Did you know that when a butterfly is only a chrysalis, still wrapped up in its cocoon, it looks all protected and comfy, but it is actually busy at work long. Little by little, that chrysalis is stretching its wings as it pushes against its cocoon casing with anticipation for the day it will burst out and fly. If you came along and snipped it free, do you know what would happen? The beautiful butterfly’s wings wouldn’t be strong enough to fly.
The process of pushing itself out, on it’s own, is how it develops its muscles so that it can do exactly what God designed — fly.
My oh my, what a metaphor for motherhood. Our children are just like a chrysalis in their need to exercise their emotional and spiritual muscles over the course of their physical development so that they can launch into adulthood and survive on their own.
So let me ask a tough question of both of us — how are we doing at letting them grow those muscles?
Are we too involved, too protective, too supportive, and thereby undermining the strength they need to gain as they push through challenges . . . and often experience appropriate consequences?
None of us set out to become an overly involved mom! Wouldn’t you say we all dream of seeing our children launch as responsible and independent contributors to society? We cheer them on when they transition out of diapers and into potty training just as much as when they take their fist step in a moving up ceremony. We anticipate milestones like their first haircut and their first shave, their first “friend” party and first date to a dance, their first time behind the wheel (okay, maybe we’re not eager about that) and their first goal on the field.
Is there a mother out there that doesn’t want to see their child grow, develop, and accomplish all that God designed their bodies to do? Yet it takes determination on our part to match our strong-will girls with a measure of respect and consistency, desperately seeking God’s wisdom to know when to say “no” and when to yield for the sake of the growth-moment that may need to be obtained in the mess. It takes discipline to hold back from meeting every need, so that the uncomfortableness they’ll feel in their “wantings and longings” might drive them to the next level of responsibility.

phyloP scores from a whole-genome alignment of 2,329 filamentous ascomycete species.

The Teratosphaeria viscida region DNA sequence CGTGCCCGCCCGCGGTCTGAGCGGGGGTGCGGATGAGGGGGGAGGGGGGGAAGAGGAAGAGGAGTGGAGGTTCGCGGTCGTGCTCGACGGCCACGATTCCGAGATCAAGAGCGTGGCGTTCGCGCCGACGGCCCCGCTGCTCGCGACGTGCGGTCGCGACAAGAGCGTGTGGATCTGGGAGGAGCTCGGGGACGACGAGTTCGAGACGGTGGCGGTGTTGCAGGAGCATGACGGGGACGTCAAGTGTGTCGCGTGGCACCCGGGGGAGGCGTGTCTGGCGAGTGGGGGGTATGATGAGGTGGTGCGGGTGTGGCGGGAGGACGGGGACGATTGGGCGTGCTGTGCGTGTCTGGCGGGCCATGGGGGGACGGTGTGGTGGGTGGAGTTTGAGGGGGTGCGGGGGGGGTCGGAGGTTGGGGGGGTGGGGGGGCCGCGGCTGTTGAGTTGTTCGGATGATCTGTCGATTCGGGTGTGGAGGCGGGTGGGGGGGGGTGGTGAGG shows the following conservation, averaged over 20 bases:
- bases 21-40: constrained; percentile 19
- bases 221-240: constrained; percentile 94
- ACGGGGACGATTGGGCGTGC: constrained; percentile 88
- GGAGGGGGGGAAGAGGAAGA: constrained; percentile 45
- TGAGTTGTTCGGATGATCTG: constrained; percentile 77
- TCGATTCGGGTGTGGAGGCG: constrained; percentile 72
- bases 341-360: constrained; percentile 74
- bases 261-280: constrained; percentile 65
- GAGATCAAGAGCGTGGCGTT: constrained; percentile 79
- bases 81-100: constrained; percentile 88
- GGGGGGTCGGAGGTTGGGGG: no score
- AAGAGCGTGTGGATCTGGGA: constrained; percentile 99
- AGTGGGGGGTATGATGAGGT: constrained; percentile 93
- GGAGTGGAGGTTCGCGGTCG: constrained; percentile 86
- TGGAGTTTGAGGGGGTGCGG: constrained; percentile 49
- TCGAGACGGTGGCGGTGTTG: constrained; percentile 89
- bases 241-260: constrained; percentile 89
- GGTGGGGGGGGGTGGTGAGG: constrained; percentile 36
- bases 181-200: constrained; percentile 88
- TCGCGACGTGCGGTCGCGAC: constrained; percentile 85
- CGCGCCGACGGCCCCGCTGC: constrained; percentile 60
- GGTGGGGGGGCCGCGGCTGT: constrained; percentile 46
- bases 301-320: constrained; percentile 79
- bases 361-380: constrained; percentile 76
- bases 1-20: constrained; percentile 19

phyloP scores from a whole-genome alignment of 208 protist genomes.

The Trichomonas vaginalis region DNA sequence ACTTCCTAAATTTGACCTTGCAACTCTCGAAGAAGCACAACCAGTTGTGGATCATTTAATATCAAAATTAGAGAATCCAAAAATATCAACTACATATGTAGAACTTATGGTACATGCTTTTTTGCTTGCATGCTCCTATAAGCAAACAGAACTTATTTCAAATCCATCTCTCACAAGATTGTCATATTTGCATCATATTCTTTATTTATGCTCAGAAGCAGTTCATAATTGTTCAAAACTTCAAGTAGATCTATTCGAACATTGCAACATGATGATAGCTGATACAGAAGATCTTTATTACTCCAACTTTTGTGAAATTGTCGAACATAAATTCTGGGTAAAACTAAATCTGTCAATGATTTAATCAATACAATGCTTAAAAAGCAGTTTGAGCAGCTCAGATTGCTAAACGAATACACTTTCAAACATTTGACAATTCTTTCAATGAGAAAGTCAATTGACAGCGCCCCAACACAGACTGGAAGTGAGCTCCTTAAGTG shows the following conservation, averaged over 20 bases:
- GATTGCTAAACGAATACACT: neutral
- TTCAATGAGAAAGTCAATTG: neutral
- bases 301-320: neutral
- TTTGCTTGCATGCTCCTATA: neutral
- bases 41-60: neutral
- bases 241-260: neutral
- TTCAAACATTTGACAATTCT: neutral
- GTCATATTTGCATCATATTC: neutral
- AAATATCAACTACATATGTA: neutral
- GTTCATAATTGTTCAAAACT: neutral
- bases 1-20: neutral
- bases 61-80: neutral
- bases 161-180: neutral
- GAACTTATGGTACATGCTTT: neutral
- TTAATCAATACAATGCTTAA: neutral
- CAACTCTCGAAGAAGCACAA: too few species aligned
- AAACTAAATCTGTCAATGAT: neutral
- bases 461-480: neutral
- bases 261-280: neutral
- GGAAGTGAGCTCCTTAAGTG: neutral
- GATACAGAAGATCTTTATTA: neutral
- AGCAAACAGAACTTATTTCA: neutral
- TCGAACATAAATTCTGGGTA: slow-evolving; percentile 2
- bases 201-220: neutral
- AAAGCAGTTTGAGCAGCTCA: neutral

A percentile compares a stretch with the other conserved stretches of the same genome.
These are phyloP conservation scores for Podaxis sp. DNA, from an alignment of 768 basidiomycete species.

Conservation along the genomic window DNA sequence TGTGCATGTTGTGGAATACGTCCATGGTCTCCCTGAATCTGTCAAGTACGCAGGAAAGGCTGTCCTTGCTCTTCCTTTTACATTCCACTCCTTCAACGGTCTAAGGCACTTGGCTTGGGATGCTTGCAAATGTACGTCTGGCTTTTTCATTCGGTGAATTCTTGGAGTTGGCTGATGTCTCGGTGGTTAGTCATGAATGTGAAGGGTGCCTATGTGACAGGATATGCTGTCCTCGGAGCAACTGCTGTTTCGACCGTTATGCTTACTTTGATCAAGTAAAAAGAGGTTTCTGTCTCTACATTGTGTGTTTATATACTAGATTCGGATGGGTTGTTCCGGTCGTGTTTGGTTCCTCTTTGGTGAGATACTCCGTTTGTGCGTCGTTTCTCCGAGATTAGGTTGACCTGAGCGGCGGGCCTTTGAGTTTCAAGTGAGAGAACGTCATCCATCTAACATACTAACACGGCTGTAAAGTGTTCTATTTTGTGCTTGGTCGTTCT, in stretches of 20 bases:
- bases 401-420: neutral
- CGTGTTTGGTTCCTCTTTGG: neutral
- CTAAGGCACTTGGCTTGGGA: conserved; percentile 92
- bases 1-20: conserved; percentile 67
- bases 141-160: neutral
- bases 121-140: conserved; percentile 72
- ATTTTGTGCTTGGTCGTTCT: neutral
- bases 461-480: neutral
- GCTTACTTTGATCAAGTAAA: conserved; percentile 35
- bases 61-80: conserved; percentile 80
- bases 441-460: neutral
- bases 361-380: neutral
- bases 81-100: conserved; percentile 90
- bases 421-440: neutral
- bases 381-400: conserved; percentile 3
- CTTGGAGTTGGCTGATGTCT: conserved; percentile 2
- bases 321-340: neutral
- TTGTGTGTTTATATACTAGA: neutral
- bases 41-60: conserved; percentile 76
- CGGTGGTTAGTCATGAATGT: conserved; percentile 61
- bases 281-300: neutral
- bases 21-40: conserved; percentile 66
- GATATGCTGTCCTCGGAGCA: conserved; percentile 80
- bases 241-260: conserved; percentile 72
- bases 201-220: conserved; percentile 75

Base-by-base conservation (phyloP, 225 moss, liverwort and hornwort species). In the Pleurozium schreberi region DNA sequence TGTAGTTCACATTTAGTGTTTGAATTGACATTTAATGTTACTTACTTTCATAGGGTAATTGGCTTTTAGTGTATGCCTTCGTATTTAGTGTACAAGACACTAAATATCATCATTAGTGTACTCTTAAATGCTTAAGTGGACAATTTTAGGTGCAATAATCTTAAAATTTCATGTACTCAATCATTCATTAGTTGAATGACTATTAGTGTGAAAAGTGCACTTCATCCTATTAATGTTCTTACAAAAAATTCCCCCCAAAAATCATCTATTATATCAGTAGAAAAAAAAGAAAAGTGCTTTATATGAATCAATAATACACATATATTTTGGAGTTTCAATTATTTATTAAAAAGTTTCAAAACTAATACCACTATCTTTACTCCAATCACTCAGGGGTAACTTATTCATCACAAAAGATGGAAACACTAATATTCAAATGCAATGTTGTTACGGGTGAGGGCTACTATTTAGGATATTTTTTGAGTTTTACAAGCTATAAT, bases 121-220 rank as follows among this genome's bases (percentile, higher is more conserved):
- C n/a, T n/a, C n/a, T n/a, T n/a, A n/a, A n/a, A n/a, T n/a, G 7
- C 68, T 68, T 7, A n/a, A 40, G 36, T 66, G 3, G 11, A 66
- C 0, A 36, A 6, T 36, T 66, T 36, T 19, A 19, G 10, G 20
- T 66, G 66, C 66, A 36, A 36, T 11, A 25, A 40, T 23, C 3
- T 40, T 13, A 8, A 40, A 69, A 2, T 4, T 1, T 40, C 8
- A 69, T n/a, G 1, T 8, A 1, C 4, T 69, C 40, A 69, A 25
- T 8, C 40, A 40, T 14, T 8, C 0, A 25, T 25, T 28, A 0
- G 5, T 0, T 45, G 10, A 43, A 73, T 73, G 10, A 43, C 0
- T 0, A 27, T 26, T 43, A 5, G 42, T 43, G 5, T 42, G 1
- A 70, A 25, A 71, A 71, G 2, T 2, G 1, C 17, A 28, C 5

This process of letting go so that they can grow up well is daunting.
How do we know how much to let out the kite string? How can we tell if this decision-making moment is really the right one for them to handle on their own?
These are the questions I’m seeking God’s wisdom on as we navigate the college selection process with our oldest daughter. There’s a tug-of-war going on in my heart as I long for her independence to flourish and fear the pain that comes with growing up . . .
wanting to see her fly on her own but not wanting her to leave our nest
longing to see her embrace her passions but not end up in debt without a job
desiring for her to explore every opportunity but terrified of the wrong choice
anticipating her faith being pressed but afraid of too much stretching
Allowing our children the right to grow up can feel nearly as exhausting as doing the work ourselves! Isn’t that why we’re often tempted to take-over their lives — not because we don’t think they can’t handle it, but we can’t handle the strain of watching it all unfold. Yet, when we step in and meet all their needs, we risk steeling from them life’s greatest teacher — experience under the conviction of the Holy Spirit.
John 14:16 NIV
But the Advocate, the Holy Spirit, whom the Father will send in my name, will teach you all things and will remind you of everything I have said to you.
It’s those missed-steps, mistakes, and mishaps as a result of their own decision-making that can be the most valuable lessons of their lives.
Certainly, approaching motherhood from this perspective is not easy! We’ve got our own “junk in the trunk” impacting our decision-making. Our past failures become obstacles in letting our children take risks, because the fear of failure carries more weight than the value of the experience in trying. Our hurts become points of contention as we don’t want our chickies to experience the same pain. Like how I ended up at a college I hated with a degree that didn’t make sense at the time and involved in relationships that were toxic. And yet, that’s only half the story — the part marred by pain. But it’s the other part of the story that shouldn’t be overlooked — the part when God met me in my mess and opened my eyes to see Jesus for the first time. The part when He shifted all my values and unraveled my worldview. The part when He brought into my life a godly man who wasn’t afraid of my baggage.
God redeemed my pain and turned it into a beautiful testimony. Is He not capable of also doing that for my children?
Oh yes, our mothering hearts tend to focus on preventing pain rather than embracing the purposes of the One who provides, protects, and redeems. But imagine, if we did step back, just a tad and at the appropriate time. Imagine if we spent more time praying for our children’s future and less time trying to figure it all out (that’s why I’m such a huge advocate of Moms In Prayer International and the accountability it provides.). Imagine if we reconciled our own hurts and disappointments rather than trying to prevent theirs.
Imagine how mightily and beautifully God might work in their lives as we let go and let them exert those muscles needed to fly on their own long before they leave the cocoon.